KING: Well, let's try to go through some of the issues.

You are an iii now. You've been both a Democrat and Republican. The Republicans were adamant going in, they would not raise tax rates on anybody. And many Republicans said they weren't even open to tax rate that lowered rates, if, in the end, it brought Washington more money.

Can you solve this problem without raising some taxes?

BLOOMBERG: You cannot solve the deficit problem without both increasing government revenues and decreasing government expenses.

Right now, the difference is so grand -- so large, you couldn't possibly do it with either one. You have to do both. And I don't care what you promised your constituents, I don't care what your constituents want, those are the facts.

And so every elected official has to make the decision -- am I going to do what's right politically or am I going to do what's right for the country?

Because there is no -- there's no reputable economist in the whole world who would tell you that what I just said isn't true. You have to have revenue and you have to cut expenses.

And so when you take one off the table, you just can't have a deal. And now the question is...

KING: And the old...

BLOOMBERG: -- what do we do next?

KING: And part of the question is what do we do next.

But what did we do over the last three months?

One of the questions is where was the leadership?

You say the Republicans should have come to the table on revenues.

A lot of people in this town are asking, where was the president?

Now, at the White House, they say this was a Congressional committee.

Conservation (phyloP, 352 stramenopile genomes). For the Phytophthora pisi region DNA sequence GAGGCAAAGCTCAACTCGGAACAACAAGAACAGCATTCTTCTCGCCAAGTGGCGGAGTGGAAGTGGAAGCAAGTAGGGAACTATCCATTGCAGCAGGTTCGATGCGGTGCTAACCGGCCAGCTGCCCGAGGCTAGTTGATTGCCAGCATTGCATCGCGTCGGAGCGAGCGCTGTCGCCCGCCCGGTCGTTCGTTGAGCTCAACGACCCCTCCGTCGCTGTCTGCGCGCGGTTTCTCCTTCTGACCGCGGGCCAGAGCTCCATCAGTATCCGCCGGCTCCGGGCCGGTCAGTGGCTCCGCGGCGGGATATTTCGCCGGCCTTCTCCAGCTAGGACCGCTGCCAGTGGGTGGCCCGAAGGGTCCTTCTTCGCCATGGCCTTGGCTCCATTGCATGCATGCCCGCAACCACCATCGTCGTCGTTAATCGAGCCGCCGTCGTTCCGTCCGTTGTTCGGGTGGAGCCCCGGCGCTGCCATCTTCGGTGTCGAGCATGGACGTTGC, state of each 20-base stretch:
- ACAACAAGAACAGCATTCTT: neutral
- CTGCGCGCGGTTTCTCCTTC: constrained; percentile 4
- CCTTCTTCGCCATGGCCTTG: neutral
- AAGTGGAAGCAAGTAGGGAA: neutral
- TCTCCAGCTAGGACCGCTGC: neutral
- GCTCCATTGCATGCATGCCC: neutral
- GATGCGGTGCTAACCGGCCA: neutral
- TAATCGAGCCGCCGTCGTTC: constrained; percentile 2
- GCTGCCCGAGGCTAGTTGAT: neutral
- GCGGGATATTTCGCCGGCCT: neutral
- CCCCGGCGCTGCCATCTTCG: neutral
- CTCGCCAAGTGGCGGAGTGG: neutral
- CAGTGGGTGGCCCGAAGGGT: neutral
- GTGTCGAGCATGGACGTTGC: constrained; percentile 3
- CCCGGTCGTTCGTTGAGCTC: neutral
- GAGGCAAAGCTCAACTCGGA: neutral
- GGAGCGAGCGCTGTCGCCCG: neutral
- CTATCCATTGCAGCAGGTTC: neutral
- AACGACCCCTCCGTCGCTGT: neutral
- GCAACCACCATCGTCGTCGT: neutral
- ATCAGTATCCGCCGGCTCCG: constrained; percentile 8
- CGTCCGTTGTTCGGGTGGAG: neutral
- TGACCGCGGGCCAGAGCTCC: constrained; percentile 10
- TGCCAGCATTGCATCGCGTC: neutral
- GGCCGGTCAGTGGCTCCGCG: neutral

I want you to listen quickly here to Senator John Kerry, one of the Democrats on the committee. He says the Republicans were adamant that the president stay out of it.

Let's listen.


KERRY: The president was specifically asked by the Republicans not to get engaged in their deliberations, because they didn't want it to become a political football. This was a Congressional idea, to have this committee. This was Congress' responsibility.


KING: So the president had no responsibility, Mr. Mayor, or is that a cop-out?

BLOOMBERG: I would argue that the president, as the chief executive of the country, has the responsibility to make things come together. I understand the problems of partisanship and the jealousies and the pettiness and selfishness that occur at the other end of Pennsylvania.

But in the end, no CEO would send a proposal and just say, well, let's see what happens. You send a proposal and then you go fight for it.

Nor would any CEO let the other side write the proposal. The job of the president is to lead the country and to lead Congress. And the president should now just stand up and say we aren't going to take it anymore. Forget about the politics. This country is crying out for leadership. It's crying out for courage and I, President Obama, is saying this, and I'm going to provide exactly that.